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Power On The Block?

Possible funds would be used for community development, village hall generator

Mineola Village Hall could receive an emergency generator if federal Community Development Block Grant funds are approved.

These grants are made available to villages to improve the lives of residents in both public and private spaces. The installation of the generator would be a second source of energy should the building lose power.

The Village of Mineola is applying for $610,000 total in block grant funding: $125,000 for residential rehabilitation throughout the village, $75,000 for code enforcement to enforce illegal housing, $60,000 for construction of a pocket park on Emory Road and $350,000 for the generator, officials revealed. The village must apply each year. However, Mineola would not necessarily receive the amount for which it applies.

If approved, funds will not be available until January or February 2014, according to Community Development Coordinator and past mayor Bob Hinck. The federal funds are distributed to the Department of Housing and Governmental Affairs of Nassau County and are administered to municipalities on a need basis.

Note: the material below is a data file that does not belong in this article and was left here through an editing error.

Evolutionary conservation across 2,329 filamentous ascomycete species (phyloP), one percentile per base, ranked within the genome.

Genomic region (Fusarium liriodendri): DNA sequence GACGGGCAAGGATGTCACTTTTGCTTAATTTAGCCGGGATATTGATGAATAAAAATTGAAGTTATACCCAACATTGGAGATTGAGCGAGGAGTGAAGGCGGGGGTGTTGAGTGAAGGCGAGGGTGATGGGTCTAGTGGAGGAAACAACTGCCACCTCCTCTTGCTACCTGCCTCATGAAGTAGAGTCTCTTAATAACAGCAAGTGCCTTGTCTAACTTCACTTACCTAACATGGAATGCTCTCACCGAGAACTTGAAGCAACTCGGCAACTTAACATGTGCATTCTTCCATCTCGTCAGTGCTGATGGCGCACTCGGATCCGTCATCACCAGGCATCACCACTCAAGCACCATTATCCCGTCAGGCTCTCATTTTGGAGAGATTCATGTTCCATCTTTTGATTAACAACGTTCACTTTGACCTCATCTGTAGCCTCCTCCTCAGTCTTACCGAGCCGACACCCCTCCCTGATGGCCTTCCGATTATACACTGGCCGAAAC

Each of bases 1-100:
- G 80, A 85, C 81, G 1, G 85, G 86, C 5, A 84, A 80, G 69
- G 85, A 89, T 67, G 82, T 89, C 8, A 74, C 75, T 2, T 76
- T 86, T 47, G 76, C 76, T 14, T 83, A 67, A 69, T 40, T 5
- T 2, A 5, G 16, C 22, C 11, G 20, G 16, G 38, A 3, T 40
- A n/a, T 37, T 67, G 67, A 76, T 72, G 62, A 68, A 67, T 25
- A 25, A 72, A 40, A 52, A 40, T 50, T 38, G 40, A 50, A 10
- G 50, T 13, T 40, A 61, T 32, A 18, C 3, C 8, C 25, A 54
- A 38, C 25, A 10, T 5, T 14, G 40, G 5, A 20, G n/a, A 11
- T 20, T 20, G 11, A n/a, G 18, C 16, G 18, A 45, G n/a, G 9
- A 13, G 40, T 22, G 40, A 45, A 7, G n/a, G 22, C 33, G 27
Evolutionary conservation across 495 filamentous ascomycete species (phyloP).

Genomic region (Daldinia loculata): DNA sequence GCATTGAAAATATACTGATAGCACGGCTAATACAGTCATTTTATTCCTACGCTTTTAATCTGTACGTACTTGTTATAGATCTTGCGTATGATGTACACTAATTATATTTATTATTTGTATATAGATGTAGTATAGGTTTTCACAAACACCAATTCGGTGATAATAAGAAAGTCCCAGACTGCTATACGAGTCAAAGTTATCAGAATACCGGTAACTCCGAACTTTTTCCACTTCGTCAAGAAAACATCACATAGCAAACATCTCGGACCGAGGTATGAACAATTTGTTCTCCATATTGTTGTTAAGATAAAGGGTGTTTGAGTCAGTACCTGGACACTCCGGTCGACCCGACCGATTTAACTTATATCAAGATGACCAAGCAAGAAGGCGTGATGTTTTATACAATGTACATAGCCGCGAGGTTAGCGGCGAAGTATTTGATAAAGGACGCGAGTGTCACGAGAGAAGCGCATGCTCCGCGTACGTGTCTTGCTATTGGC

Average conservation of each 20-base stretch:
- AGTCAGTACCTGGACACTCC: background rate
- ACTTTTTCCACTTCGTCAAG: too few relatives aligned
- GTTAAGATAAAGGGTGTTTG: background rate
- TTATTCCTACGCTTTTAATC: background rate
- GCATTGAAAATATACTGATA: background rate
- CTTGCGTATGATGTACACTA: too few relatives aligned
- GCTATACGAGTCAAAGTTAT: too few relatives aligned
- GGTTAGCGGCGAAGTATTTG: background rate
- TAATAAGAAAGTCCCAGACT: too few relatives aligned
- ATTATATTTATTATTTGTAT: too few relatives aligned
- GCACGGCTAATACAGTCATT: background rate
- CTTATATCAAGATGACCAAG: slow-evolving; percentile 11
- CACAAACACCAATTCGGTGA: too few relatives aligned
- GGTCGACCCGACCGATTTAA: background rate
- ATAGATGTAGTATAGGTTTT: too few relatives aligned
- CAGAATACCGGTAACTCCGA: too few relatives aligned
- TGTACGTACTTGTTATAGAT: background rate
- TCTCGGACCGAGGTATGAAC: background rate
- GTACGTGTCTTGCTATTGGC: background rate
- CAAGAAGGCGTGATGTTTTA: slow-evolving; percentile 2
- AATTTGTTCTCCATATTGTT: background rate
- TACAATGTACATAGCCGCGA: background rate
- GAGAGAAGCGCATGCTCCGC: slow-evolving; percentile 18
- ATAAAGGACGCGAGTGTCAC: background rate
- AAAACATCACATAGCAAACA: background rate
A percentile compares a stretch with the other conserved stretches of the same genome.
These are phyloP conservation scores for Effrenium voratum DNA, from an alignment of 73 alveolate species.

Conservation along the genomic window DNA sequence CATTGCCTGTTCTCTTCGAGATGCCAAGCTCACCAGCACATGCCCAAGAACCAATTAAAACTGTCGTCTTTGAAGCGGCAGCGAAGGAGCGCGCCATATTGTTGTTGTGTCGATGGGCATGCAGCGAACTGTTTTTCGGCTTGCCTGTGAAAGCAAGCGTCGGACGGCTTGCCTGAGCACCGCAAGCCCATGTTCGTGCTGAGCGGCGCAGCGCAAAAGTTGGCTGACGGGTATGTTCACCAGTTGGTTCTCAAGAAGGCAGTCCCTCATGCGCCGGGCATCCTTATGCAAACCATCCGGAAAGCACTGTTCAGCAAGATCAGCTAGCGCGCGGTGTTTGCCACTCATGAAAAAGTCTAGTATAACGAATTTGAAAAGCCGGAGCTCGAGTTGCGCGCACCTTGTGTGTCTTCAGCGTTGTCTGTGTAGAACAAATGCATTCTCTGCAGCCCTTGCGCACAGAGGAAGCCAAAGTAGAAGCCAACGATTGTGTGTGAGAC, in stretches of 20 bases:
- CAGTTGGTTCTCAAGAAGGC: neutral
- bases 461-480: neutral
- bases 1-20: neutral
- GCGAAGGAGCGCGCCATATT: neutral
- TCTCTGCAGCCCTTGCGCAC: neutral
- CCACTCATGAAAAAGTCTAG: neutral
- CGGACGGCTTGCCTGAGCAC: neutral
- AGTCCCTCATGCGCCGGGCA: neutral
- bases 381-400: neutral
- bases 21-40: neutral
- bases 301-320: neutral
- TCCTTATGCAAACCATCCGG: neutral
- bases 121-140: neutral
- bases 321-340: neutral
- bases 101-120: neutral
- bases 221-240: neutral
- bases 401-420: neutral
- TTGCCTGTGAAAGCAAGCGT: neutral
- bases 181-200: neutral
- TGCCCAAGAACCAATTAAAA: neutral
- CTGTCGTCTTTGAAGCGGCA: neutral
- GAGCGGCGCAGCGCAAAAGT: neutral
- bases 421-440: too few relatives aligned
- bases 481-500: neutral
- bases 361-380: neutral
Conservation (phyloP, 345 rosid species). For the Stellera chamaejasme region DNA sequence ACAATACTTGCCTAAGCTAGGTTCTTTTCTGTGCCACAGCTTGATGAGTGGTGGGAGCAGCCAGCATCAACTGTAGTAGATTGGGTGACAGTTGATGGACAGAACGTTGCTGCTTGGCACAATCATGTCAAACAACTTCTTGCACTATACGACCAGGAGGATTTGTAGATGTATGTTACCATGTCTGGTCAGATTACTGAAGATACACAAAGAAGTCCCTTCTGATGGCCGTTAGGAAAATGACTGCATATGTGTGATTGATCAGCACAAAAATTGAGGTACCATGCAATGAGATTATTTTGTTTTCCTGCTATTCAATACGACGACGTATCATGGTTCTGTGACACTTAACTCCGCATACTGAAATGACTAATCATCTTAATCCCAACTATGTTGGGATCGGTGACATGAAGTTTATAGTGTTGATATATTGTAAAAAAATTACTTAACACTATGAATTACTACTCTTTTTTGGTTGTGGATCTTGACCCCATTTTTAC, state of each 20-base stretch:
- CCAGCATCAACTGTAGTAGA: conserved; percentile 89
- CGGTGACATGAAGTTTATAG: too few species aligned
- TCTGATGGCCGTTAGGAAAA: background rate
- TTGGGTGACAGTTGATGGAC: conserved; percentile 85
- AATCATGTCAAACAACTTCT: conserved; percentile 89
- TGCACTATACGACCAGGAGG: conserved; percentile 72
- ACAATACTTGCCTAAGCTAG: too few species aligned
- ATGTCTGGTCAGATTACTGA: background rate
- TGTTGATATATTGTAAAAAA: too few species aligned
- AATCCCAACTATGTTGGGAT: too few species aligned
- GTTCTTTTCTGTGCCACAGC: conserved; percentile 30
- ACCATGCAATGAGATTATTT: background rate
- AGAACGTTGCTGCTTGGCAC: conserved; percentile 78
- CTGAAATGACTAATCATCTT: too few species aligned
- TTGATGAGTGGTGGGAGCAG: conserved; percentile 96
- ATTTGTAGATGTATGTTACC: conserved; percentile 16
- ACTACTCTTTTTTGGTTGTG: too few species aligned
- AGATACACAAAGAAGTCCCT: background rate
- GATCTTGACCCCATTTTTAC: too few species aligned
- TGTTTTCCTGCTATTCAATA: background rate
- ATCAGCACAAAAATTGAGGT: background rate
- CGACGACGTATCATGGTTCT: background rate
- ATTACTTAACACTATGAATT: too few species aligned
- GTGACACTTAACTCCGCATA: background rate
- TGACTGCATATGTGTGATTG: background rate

Hinck was appointed to the position by former Mayor Jack Martins and subsequently reappointed by current mayor Scott Strauss. He believes these grants can enhance the village.

The Emory Road pocket park would serve residents north of Jericho Turnpike and south of Wilson Boulevard. The park would be adjacent to Village of Mineola Emory Road water facility property.

“It would include fencing, paved paths, benches and playground equipment,” said Hinck. 

The village applied for $524,000 in block grant funds in 2012: $125,000 in residential rehab, $75,000 for code enforcement, $300,000 for downtown parking improvements and $24,000 to improve handicapped accessibility.

“I want to acknowledge the hard work [Hinck] put in over the years through this program, certainly the residential rehab has benefitted, not only our seniors, but others in a time of need,” Mayor Scott Strauss said. “I think it’s important that we have secondary source of energy here in the community center during the case of a utility emergency whether it’s because of a hurricane or a snowstorm, the building will have power.”

Portions of grant monies from 2012 are still available, but are already “spoken for” according to Hinck.

“There are three pending new applications we received,” he said.